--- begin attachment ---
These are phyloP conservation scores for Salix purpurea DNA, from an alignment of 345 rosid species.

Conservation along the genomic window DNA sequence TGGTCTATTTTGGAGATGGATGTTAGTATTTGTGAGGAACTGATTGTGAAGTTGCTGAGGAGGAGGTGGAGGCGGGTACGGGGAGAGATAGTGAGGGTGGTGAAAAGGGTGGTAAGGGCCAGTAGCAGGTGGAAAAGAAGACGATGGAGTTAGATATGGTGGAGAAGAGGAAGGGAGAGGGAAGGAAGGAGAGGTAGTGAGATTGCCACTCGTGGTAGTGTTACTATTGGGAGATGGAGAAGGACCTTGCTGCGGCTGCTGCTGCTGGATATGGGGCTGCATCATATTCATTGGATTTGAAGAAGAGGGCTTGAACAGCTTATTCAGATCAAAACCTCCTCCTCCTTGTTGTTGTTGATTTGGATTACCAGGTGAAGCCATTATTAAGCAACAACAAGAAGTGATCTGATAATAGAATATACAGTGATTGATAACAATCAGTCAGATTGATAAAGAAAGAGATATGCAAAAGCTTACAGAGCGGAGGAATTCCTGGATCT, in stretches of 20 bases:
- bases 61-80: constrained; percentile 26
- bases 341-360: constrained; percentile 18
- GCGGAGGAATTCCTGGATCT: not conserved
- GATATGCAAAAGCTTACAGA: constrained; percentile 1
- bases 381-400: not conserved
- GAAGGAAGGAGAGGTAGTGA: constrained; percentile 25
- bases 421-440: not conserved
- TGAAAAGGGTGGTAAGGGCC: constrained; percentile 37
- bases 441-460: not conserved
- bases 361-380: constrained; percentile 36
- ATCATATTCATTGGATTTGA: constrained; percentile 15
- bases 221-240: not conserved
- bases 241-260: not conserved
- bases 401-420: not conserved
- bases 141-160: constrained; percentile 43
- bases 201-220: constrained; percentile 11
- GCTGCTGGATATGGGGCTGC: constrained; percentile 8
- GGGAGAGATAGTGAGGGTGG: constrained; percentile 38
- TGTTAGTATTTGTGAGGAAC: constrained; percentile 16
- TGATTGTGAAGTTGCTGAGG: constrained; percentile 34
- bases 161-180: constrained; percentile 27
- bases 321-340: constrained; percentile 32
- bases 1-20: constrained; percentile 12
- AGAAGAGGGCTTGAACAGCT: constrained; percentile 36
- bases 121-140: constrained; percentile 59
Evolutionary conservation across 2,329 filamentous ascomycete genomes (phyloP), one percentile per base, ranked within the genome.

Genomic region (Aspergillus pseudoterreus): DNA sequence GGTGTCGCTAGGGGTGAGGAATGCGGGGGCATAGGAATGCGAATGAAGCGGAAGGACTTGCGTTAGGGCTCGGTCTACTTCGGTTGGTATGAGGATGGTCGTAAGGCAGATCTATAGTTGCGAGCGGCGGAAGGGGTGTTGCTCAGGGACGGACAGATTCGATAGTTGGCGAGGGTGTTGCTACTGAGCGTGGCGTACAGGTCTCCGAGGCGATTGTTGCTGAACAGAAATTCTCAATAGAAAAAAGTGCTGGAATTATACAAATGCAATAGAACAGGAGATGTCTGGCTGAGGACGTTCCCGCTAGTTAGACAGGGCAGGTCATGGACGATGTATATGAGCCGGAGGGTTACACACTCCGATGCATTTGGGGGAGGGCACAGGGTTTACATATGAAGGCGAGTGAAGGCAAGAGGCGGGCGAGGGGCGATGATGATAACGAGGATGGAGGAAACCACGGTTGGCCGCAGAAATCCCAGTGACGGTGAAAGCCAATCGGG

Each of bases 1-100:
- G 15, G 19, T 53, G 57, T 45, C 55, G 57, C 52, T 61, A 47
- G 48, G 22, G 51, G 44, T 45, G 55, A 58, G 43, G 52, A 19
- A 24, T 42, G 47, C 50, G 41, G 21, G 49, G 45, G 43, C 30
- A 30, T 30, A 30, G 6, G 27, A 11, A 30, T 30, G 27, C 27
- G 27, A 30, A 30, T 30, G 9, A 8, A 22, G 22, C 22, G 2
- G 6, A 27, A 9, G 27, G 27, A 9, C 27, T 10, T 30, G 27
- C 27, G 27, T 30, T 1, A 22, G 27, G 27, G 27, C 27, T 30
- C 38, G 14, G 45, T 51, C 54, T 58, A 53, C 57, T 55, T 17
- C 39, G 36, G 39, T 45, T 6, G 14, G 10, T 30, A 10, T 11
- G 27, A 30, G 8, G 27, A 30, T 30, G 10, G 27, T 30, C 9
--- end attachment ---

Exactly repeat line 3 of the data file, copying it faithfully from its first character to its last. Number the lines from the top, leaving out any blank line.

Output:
- bases 61-80: constrained; percentile 26